In general I think juries do not make mistakes. I think the only case where I could be absolutely certain of an acquittal was the Piper kidnapping case.

Which originally was a guilty verdict.

A guilty verdict. I got a new trial because the judge refused to let me bring in a woman at the last minute, who claimed her husband and his gang committed the kidnapping and she overheard them talking about it.

In the second trial I also proved something I didn’t in the first trial. The key evidence was a fingerprint of the co-defendant, a guy named Don Larson. He’s the guy that killed those five people. Remember my client in Pine City?

You’re kidding.

He was one of the defendants in the Piper case. The other defendant was a guy named [Kenneth] Callahan. A criminal defense lawyer who used to office upstairs here, Bruce Hartigan, took Larson’s case. I gave him the tougher case. “I had Larson once. You take Larson, I’ll take Callahan.” The indictment hung on a fingerprint that the FBI claimed they got from the getaway car in the kidnapping.

So just to double check: Virginia Piper was kidnapped in ’72 and held for $1 million ransom, but the case didn’t go to trial until ’77?

And it was tried a second time in ’78, just a couple of months after the Congdon case. The Congdon case was 16 weeks—I think it’s still the longest criminal case in Minnesota history—and the second Piper trial was eight weeks. So I spent almost half the year on those two cases. But the Congdon case really helped me with the Piper case. Here’s how.

In the Congdon case, I was able to prove that the fingerprint of [my client’s husband], Roger Caldwell, which the prosecutor used to get a conviction in a separate case a year before, was misidentified by the state’s fingerprint expert.

My fingerprint expert was a jack of all trades. Herb MacDonell. Smart as hell. He was a chemist for Dow Corning in New York, but he’d retired and got involved in forensics. Herb said the fingerprint was not only not Roger Caldwell’s fingerprint, it wasn’t even a fingerprint; it was a thumbprint. And it wasn’t Caldwell’s thumbprint, either. He also said, in his opinion, somebody altered the fingerprint.

I said, “You mean forged? He was hesitant to use the word but finally on the witness stand, he said, “Yes.”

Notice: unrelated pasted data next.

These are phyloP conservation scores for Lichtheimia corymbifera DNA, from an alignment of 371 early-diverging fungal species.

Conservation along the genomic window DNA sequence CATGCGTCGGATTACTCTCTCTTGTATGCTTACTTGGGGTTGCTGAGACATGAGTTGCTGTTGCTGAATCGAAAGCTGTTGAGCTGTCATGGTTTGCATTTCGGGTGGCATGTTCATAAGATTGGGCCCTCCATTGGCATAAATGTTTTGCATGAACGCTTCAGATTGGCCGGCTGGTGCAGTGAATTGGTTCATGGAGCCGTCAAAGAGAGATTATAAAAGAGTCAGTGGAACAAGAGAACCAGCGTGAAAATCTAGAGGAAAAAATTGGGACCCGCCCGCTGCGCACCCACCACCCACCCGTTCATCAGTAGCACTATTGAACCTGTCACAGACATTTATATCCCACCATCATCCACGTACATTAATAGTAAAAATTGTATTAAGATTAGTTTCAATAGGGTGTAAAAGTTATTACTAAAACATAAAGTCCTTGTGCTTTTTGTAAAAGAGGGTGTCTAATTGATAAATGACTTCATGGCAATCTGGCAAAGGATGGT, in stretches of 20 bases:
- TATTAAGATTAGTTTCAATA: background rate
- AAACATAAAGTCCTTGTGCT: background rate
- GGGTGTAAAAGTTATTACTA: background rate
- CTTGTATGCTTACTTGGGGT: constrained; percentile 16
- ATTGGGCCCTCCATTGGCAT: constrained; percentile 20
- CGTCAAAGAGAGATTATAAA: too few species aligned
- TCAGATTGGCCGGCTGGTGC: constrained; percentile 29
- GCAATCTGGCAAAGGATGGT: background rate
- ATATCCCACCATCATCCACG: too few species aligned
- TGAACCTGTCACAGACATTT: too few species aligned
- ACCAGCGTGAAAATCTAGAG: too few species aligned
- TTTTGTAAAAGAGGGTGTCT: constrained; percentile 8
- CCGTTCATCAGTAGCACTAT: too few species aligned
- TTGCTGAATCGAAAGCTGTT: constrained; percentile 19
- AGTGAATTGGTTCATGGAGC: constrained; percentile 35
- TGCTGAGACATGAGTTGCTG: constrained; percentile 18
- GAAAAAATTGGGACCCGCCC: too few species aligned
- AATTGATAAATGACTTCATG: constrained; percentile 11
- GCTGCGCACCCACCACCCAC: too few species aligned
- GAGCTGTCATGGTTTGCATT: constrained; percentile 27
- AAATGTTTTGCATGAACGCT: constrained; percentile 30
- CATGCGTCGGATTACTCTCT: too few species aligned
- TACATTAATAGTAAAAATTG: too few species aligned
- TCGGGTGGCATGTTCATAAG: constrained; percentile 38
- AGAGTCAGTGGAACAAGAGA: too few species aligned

The prosecutor thought he was bullshitting them, and he asked the judge for permission to take some of the evidence back to his motel room: “I just want to review the records for closing arguments.” I knew exactly what he was doing. He was going to have somebody else look at the fingerprints. This was on a Friday. He comes back Monday with a hangdog look on his face. He says, “Let’s go in chambers.” And he said, “I think it’s my obligation to tell the jury, ‘Look, we took the evidence and had a person examine them, and he agreed with Mr. MacDonell’s testimony and he’s going to stipulate it that his testimony was accurate.’”

I said, “I want to call him as my witness.” Now he’s my witness. And he confirms everything MacDonell said.

That’s gotta be fun.

Oh yeah. You just don’t get those. You read ’em, you see ’em on TV and in the movies. But it happened.

So after the Congdon case, I called Herb up and told him about the [Piper kidnapping] case. I said, “Do you have time to look at another print?” He said, “That was only the second time in my whole career I said a fingerprint was misidentified or tampered with. You’re wasting your time.” I said, “Do me a favor.”

So we send him up to take a look at it and he says, “This fingerprint is a phony. It might have been one time a picture of a fingerprint, but it’s not the same picture they originally took. They altered it.”

Did you say, “You mean forged?”

[Laughs] I said, “Can you come testify to that? We’re in the middle of this goddamned Piper trial.” So he comes down, shows all these charts and absolutely convinced me. He says, “What you might want to do, since a lot of this has to do with photography”—he was an amateur photographer, too, he was an amateur everything, this guy, although he was a real pro in my opinion—“you might want to get a commercial photographer just to back me up and corroborate it.”

So I got a commercial photographer, who absolutely confirmed that this was a photo. After we called these guys as witnesses, we rested our case, and the prosecution rested without calling a rebuttal witness. Now what does that tell you? They fucked up the fingerprint. The jury was out in less than three hours and acquitted them.

So it seems a good lawyer still needs a lot of good people around him—either investigators or fingerprint experts.

There’s no question: The key to any trial, whether it’s a civil or a criminal trial, is a thorough investigation and a constant search for other pieces of evidence. What you see in the courtroom is maybe 10 percent of what the case is about.